Resume writing 101: What does your audience already know about the positions you've held and the companies you've worked for?
I often talk about understanding your audience and respecting the knowledge they already have about the companies you've worked for and the types of positions you've held. That's important - otherwise you're wasting their time.
So if you're a store manager for The Children's Place, for example, ask yourself - will the person reading your resume probably already know the basic elements of what you're responsible for? If so, don't waste time telling them that you're responsible for driving sales, ensuring a high level of customer satisfaction, hiring and training staff, controlling shrink, etc. It provides no value.
Sames goes if you're a district manager for Eddie Bauer. Do you think the reader already understands that you conduct store visits, set targets, recruit leaders, develop succession plans, etc? If so, then leave that stuff out and tell them about your particular district, the challenges you faced, and the achievements you had. That will provide the reader with much more value.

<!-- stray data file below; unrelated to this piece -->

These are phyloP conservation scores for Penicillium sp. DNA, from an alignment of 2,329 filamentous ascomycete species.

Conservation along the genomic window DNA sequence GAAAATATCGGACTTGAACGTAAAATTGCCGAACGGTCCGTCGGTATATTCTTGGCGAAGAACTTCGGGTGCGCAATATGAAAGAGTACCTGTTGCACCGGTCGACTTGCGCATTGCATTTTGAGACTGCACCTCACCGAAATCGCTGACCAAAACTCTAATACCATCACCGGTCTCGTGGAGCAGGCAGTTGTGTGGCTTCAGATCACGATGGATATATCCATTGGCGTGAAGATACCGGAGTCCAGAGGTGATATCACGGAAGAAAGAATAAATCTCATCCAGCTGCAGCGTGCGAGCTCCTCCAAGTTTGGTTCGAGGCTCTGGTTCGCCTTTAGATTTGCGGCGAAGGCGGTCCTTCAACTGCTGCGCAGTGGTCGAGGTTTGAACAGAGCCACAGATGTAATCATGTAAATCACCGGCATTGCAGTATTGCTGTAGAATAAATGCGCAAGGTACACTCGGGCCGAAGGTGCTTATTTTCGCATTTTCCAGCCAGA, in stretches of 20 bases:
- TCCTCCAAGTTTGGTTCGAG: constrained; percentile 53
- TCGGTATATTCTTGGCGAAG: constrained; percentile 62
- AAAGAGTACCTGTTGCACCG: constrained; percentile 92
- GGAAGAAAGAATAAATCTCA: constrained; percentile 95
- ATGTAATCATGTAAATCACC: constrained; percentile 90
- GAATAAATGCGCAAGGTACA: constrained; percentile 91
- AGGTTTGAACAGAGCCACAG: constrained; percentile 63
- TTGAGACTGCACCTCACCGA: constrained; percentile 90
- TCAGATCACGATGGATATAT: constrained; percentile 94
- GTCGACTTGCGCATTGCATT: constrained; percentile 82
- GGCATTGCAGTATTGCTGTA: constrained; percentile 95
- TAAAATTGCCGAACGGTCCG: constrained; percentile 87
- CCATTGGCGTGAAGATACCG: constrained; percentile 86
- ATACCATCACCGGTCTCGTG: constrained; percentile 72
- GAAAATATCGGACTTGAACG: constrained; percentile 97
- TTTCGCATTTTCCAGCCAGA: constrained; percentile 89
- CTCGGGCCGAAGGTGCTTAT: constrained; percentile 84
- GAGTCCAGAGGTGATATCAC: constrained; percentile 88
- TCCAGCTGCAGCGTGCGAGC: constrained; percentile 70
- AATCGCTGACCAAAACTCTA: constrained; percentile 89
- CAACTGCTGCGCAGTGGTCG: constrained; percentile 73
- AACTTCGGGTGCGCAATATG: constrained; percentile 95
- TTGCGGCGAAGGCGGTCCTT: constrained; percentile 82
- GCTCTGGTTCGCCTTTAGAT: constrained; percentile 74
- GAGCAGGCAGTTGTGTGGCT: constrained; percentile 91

The reverse is true as well. Keep in mind they don't know everything you do about the companies you've worked for.
Some of your past employers may use specific terminology or acronyms that not everyone is familiar with - if so, spell it out. Or they may use odd job titles that aren't used by most other companies - if so, clarify your position and job level. Or they may give out awards with strange names that not everyone will recognize or understand - if so, explain what it was for. Or perhaps the company just isn't that well known - if so, include a brief description and perhaps a link to their website.
The reader can't put your skills and achievements into context if they don't understand your position or know what type of company it was (and don't assume they have time to look it up).
Best of luck!